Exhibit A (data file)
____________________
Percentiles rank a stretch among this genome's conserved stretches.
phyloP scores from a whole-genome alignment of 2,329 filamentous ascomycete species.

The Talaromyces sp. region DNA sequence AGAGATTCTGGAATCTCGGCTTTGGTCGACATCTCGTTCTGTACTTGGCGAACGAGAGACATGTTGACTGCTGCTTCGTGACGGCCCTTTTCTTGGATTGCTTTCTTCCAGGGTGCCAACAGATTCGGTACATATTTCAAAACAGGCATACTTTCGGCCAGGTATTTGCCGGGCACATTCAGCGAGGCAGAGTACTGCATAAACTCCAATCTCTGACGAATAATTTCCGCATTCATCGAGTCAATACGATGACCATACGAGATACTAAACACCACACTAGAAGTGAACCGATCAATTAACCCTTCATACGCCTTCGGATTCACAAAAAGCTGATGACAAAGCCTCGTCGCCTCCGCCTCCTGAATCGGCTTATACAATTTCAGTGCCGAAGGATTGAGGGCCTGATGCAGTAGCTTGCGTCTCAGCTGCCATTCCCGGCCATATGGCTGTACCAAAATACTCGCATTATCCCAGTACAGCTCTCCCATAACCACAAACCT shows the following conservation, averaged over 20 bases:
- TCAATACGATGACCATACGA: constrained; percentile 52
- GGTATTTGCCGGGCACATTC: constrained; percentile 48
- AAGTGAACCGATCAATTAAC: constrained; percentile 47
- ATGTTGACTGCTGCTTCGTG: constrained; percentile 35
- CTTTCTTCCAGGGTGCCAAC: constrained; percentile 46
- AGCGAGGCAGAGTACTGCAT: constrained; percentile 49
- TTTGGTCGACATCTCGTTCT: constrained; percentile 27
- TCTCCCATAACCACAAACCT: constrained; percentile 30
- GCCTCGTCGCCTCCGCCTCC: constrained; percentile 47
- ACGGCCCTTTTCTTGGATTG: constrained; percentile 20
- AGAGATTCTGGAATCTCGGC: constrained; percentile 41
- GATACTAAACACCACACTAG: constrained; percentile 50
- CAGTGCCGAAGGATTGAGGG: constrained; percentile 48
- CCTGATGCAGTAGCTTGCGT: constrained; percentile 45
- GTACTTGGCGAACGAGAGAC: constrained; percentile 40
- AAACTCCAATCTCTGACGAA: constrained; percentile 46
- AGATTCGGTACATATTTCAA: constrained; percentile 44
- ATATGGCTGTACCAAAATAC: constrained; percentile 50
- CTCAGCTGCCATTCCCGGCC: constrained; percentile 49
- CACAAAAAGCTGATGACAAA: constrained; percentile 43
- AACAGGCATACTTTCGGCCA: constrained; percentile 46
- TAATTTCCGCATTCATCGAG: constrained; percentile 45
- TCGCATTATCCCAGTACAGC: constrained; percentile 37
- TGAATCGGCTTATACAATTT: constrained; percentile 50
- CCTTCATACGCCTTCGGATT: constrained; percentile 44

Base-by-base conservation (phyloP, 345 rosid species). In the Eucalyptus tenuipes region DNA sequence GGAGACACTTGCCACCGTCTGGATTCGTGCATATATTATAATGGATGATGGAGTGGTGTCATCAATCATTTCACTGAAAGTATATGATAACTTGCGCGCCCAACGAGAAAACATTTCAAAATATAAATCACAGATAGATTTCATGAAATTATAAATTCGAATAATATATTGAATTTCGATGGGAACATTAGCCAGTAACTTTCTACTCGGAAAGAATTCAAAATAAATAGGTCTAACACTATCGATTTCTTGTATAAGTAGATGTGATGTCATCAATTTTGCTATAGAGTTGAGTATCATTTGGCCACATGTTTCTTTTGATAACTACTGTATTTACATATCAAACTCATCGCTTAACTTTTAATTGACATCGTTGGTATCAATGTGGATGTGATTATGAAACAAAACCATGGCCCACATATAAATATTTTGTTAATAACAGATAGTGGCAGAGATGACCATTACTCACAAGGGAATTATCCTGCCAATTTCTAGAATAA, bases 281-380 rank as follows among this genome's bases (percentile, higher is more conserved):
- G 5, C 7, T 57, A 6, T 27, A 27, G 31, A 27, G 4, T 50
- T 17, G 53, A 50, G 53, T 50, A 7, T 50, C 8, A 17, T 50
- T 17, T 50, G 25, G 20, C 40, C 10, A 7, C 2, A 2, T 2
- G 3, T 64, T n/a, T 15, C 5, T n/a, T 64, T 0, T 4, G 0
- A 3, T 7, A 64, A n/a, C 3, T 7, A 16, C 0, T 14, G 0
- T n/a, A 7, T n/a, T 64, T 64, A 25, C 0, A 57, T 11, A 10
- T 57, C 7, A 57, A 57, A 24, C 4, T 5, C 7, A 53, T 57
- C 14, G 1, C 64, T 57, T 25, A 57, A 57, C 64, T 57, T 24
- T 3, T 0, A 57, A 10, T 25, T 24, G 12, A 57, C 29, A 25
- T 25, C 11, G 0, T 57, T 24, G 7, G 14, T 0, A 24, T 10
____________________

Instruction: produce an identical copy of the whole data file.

Percentiles rank a stretch among this genome's conserved stretches.
phyloP scores from a whole-genome alignment of 2,329 filamentous ascomycete species.

The Talaromyces sp. region DNA sequence AGAGATTCTGGAATCTCGGCTTTGGTCGACATCTCGTTCTGTACTTGGCGAACGAGAGACATGTTGACTGCTGCTTCGTGACGGCCCTTTTCTTGGATTGCTTTCTTCCAGGGTGCCAACAGATTCGGTACATATTTCAAAACAGGCATACTTTCGGCCAGGTATTTGCCGGGCACATTCAGCGAGGCAGAGTACTGCATAAACTCCAATCTCTGACGAATAATTTCCGCATTCATCGAGTCAATACGATGACCATACGAGATACTAAACACCACACTAGAAGTGAACCGATCAATTAACCCTTCATACGCCTTCGGATTCACAAAAAGCTGATGACAAAGCCTCGTCGCCTCCGCCTCCTGAATCGGCTTATACAATTTCAGTGCCGAAGGATTGAGGGCCTGATGCAGTAGCTTGCGTCTCAGCTGCCATTCCCGGCCATATGGCTGTACCAAAATACTCGCATTATCCCAGTACAGCTCTCCCATAACCACAAACCT shows the following conservation, averaged over 20 bases:
- TCAATACGATGACCATACGA: constrained; percentile 52
- GGTATTTGCCGGGCACATTC: constrained; percentile 48
- AAGTGAACCGATCAATTAAC: constrained; percentile 47
- ATGTTGACTGCTGCTTCGTG: constrained; percentile 35
- CTTTCTTCCAGGGTGCCAAC: constrained; percentile 46
- AGCGAGGCAGAGTACTGCAT: constrained; percentile 49
- TTTGGTCGACATCTCGTTCT: constrained; percentile 27
- TCTCCCATAACCACAAACCT: constrained; percentile 30
- GCCTCGTCGCCTCCGCCTCC: constrained; percentile 47
- ACGGCCCTTTTCTTGGATTG: constrained; percentile 20
- AGAGATTCTGGAATCTCGGC: constrained; percentile 41
- GATACTAAACACCACACTAG: constrained; percentile 50
- CAGTGCCGAAGGATTGAGGG: constrained; percentile 48
- CCTGATGCAGTAGCTTGCGT: constrained; percentile 45
- GTACTTGGCGAACGAGAGAC: constrained; percentile 40
- AAACTCCAATCTCTGACGAA: constrained; percentile 46
- AGATTCGGTACATATTTCAA: constrained; percentile 44
- ATATGGCTGTACCAAAATAC: constrained; percentile 50
- CTCAGCTGCCATTCCCGGCC: constrained; percentile 49
- CACAAAAAGCTGATGACAAA: constrained; percentile 43
- AACAGGCATACTTTCGGCCA: constrained; percentile 46
- TAATTTCCGCATTCATCGAG: constrained; percentile 45
- TCGCATTATCCCAGTACAGC: constrained; percentile 37
- TGAATCGGCTTATACAATTT: constrained; percentile 50
- CCTTCATACGCCTTCGGATT: constrained; percentile 44

Base-by-base conservation (phyloP, 345 rosid species). In the Eucalyptus tenuipes region DNA sequence GGAGACACTTGCCACCGTCTGGATTCGTGCATATATTATAATGGATGATGGAGTGGTGTCATCAATCATTTCACTGAAAGTATATGATAACTTGCGCGCCCAACGAGAAAACATTTCAAAATATAAATCACAGATAGATTTCATGAAATTATAAATTCGAATAATATATTGAATTTCGATGGGAACATTAGCCAGTAACTTTCTACTCGGAAAGAATTCAAAATAAATAGGTCTAACACTATCGATTTCTTGTATAAGTAGATGTGATGTCATCAATTTTGCTATAGAGTTGAGTATCATTTGGCCACATGTTTCTTTTGATAACTACTGTATTTACATATCAAACTCATCGCTTAACTTTTAATTGACATCGTTGGTATCAATGTGGATGTGATTATGAAACAAAACCATGGCCCACATATAAATATTTTGTTAATAACAGATAGTGGCAGAGATGACCATTACTCACAAGGGAATTATCCTGCCAATTTCTAGAATAA, bases 281-380 rank as follows among this genome's bases (percentile, higher is more conserved):
- G 5, C 7, T 57, A 6, T 27, A 27, G 31, A 27, G 4, T 50
- T 17, G 53, A 50, G 53, T 50, A 7, T 50, C 8, A 17, T 50
- T 17, T 50, G 25, G 20, C 40, C 10, A 7, C 2, A 2, T 2
- G 3, T 64, T n/a, T 15, C 5, T n/a, T 64, T 0, T 4, G 0
- A 3, T 7, A 64, A n/a, C 3, T 7, A 16, C 0, T 14, G 0
- T n/a, A 7, T n/a, T 64, T 64, A 25, C 0, A 57, T 11, A 10
- T 57, C 7, A 57, A 57, A 24, C 4, T 5, C 7, A 53, T 57
- C 14, G 1, C 64, T 57, T 25, A 57, A 57, C 64, T 57, T 24
- T 3, T 0, A 57, A 10, T 25, T 24, G 12, A 57, C 29, A 25
- T 25, C 11, G 0, T 57, T 24, G 7, G 14, T 0, A 24, T 10